Blow for Karzai as top cabinet ministers quit

Two of the most powerful members of President Hamid Karzai's beleaguered government resigned yesterday plunging Afghanistan into fresh political crisis.

The Interior Minister, Hanif Atmar, and the Security Minister, Amrullah Saleh, both quit unexpectedly, apparently after Mr Karzai blamed them for failing to stop the Taliban's embarrassing attack during his presidential speech at a conference, or jirga, in Kabul last week to discuss plans for peace and reconciliation in the country. Taliban militants fired rockets and battled with security forces close to the venue but no delegates were injured.

Both Mr Saleh and Mr Atmar held key jobs in the government's battle against the Taliban, with the spy chief responsible for gathering intelligence about the militants, used not just by the Afghan security forces but also by Nato troops. Mr Atmar oversaw the expansion of the police force, which the West sees as perhaps the most important preparation for the gradual hand over of security operations to the Afghan government.

Despite receiving glowing praise as a technocrat, Mr Atmar, whose CV includes stints with humanitarian organisations and a posting as a senior spy under Afghanistan's communist regime, has also come in for criticism for his managerial style.

One Western diplomat speculated that in Kabul, where politics is rarely as it seems, it was Mr Atmar's failures building up the fledgling Afghan police force that actually led to his dismissal.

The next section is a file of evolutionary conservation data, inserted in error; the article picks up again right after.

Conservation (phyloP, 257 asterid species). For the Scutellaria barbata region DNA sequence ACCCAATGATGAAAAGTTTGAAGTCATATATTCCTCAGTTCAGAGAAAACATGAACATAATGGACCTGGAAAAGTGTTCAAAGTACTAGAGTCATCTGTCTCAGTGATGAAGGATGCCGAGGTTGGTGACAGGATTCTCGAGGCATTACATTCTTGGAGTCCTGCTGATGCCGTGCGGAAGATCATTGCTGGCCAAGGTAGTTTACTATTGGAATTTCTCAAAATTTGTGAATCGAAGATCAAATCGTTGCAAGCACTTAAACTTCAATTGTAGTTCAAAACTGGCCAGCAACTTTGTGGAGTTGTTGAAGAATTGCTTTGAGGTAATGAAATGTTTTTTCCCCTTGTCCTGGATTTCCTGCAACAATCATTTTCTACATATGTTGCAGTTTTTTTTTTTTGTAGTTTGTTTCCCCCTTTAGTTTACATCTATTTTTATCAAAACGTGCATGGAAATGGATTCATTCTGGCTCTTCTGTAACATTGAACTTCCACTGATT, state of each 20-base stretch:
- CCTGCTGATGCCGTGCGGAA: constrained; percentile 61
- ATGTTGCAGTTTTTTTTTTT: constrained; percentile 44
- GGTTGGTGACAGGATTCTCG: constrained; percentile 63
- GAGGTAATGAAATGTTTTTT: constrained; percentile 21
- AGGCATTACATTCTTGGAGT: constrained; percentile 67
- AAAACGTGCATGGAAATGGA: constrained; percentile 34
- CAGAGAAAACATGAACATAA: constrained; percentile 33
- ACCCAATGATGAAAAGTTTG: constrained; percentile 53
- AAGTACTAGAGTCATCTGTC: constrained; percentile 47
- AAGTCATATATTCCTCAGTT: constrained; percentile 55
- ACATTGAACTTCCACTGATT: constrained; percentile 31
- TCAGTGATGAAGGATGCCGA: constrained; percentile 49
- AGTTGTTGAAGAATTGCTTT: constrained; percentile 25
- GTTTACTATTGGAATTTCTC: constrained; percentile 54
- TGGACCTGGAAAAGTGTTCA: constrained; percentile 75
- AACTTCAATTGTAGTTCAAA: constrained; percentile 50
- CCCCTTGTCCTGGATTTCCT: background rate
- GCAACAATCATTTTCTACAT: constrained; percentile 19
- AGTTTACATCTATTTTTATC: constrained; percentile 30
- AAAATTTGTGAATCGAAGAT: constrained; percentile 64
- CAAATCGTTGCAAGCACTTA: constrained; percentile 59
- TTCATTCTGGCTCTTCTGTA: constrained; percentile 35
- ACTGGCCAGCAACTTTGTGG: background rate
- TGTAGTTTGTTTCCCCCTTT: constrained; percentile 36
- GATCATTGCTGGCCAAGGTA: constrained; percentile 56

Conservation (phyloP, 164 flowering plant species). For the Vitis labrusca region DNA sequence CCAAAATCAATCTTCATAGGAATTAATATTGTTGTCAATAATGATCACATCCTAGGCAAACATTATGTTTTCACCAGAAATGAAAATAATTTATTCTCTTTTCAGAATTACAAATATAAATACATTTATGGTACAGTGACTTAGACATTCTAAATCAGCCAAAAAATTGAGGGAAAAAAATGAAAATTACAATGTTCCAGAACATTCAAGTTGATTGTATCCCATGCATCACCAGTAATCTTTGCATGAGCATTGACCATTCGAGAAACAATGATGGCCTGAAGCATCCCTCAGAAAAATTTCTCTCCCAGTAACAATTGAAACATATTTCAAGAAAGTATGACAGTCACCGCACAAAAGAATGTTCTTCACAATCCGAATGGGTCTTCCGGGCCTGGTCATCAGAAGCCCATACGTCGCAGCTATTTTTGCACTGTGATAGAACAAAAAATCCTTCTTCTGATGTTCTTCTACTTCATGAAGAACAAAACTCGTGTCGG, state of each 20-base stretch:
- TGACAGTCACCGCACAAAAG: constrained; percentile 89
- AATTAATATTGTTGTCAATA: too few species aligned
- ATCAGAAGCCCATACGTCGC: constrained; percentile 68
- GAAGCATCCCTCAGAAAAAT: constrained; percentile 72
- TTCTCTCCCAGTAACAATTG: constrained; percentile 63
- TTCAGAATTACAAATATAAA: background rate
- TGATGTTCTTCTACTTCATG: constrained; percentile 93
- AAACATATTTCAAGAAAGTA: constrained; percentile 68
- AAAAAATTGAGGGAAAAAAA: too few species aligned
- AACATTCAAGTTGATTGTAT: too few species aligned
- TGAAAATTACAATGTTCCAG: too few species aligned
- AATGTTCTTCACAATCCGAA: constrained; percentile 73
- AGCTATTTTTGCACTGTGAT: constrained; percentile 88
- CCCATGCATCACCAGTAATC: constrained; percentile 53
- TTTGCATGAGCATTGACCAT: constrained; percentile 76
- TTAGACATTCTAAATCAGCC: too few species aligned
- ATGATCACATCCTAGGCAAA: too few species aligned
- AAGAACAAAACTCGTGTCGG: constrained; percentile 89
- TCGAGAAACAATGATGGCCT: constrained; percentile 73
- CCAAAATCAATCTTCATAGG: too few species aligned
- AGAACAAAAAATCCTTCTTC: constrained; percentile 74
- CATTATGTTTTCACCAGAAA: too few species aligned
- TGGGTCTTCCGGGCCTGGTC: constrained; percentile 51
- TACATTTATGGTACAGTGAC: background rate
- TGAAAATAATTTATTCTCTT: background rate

"He's more of a politician, not a manager," one said. "He tends to involve himself in tactical decisions. He doesn't delegate well. He's a politician with ambitions so he needed to be removed from the decision-making inside the ministry." More damningly, Mr Atmar was also said to have dispatched just 12 out of 568 graduates from a three-year training course at the Kabul police academy to southern Afghanistan where they are needed most. "The only reason those 12 were sent to the south was because they couldn't afford to pay their way to a safer posting," the diplomat claimed.

Meanwhile, friends of Mr Saleh say his resignation was the culmination of months of budding resentment towards Mr Karzai. "Amrullah Saleh had differences when it came to security issues with Karzai and also he had differences when it came to, for example, the latest jirga, when Karzai signed a decree that Taliban prisoners should be released," one confidant said. "The intelligence network made a lot of sacrifices to get some of these terrorists in prison. Instead of condemning the Taliban, Karzai praised them."

There was also the question of the spy network's politically awkward revelation that not only did many Taliban cells operate in and receive backing from Pakistan, but that Pakistan's intelligence agency had helped with Taliban suicide bombings on targets in Kabul, such as the Indian Embassy in 2008 and 2009, and a guesthouse used by Indian clientele earlier this year. "Pakistan has put several conditions" on collaborating with the Afghan government's plans for peace with the Taliban "and one of those was the removal of Amrullah Saleh as intelligence chief," Mr Saleh's friend said. "These different factors played in Karzai's decision to distance himself from the spy chief."